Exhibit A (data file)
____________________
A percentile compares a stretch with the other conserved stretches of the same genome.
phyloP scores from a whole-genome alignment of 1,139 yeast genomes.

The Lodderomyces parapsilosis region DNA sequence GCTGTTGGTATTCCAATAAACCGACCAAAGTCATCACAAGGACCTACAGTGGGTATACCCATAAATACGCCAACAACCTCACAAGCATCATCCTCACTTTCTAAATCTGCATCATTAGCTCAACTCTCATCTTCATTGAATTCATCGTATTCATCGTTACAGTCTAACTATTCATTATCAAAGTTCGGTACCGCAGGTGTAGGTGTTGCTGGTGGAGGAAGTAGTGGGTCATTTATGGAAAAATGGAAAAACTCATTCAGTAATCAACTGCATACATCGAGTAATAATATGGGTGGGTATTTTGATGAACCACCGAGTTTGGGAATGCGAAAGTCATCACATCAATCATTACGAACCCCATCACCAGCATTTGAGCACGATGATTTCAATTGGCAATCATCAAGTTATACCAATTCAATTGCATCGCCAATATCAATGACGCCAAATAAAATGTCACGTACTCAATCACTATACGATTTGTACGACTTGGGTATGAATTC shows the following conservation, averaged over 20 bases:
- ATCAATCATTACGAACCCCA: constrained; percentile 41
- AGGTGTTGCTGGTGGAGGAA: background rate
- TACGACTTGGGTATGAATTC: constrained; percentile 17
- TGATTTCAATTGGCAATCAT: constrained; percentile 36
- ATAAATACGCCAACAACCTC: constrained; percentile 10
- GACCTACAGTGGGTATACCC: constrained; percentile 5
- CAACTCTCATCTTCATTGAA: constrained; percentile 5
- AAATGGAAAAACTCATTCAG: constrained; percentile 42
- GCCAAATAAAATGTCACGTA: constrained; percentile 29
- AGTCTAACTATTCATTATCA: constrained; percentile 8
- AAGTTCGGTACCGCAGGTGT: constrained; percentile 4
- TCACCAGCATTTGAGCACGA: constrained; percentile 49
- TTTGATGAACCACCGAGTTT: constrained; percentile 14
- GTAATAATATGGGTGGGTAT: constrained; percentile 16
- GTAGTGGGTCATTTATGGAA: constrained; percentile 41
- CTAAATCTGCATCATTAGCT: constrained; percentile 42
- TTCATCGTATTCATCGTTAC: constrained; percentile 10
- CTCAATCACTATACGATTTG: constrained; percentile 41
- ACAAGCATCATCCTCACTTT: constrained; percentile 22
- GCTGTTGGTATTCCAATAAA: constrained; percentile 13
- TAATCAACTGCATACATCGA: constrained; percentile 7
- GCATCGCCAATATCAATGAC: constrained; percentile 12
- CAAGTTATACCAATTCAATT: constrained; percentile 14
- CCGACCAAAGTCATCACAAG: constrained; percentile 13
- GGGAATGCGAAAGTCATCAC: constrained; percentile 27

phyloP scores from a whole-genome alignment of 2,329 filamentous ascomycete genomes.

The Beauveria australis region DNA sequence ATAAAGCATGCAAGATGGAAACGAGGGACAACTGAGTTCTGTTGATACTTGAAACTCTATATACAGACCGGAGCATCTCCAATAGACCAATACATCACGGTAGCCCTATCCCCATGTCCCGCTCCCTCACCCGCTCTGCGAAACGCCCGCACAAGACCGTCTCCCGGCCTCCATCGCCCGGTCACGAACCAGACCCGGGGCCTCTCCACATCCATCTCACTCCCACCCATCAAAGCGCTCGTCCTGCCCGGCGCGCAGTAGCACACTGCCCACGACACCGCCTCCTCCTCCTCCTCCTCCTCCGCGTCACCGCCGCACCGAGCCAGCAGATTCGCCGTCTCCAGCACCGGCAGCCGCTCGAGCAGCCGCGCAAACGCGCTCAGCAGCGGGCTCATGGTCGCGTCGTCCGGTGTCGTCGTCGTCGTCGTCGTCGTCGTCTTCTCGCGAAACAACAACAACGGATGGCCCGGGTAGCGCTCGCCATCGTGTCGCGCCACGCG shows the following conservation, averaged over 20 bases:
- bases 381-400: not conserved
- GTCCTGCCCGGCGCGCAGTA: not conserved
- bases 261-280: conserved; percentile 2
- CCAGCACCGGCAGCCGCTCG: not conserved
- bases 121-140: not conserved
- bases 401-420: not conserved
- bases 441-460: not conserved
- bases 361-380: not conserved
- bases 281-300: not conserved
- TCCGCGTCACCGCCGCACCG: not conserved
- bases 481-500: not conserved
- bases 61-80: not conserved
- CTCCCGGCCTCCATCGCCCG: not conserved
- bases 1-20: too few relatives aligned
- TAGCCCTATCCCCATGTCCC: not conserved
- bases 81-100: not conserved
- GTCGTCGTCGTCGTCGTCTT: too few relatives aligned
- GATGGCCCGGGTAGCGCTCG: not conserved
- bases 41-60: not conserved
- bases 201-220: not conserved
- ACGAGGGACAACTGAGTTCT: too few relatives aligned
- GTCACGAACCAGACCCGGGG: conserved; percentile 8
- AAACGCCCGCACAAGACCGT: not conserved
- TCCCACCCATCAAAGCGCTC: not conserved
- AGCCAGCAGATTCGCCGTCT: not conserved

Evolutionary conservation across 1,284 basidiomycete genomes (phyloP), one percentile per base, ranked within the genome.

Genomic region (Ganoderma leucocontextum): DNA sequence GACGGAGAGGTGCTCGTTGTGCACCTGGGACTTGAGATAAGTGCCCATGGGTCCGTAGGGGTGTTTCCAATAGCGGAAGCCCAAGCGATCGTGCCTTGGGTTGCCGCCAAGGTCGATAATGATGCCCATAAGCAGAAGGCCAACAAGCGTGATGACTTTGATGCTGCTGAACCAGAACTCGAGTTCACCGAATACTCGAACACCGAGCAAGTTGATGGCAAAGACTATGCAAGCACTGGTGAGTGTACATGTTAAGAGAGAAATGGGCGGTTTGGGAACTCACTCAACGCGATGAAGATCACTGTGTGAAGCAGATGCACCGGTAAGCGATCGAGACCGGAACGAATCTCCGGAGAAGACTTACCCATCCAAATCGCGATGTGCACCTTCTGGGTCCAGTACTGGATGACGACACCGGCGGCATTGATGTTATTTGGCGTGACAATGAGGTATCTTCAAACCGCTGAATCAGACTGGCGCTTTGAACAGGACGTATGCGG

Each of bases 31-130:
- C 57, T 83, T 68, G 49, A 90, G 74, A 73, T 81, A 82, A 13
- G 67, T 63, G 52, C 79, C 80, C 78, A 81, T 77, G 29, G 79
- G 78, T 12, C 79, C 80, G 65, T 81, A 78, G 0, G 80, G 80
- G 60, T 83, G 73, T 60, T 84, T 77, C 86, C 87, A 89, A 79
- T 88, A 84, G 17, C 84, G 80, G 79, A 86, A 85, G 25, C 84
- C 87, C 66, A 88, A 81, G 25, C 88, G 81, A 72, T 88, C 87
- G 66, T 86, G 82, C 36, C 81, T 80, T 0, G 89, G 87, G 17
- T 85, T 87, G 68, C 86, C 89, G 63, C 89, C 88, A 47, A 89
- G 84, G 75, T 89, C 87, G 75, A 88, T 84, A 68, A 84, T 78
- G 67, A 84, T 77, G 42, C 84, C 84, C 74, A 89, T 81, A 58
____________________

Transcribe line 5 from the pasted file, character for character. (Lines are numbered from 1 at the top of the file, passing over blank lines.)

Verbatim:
- AGGTGTTGCTGGTGGAGGAA: background rate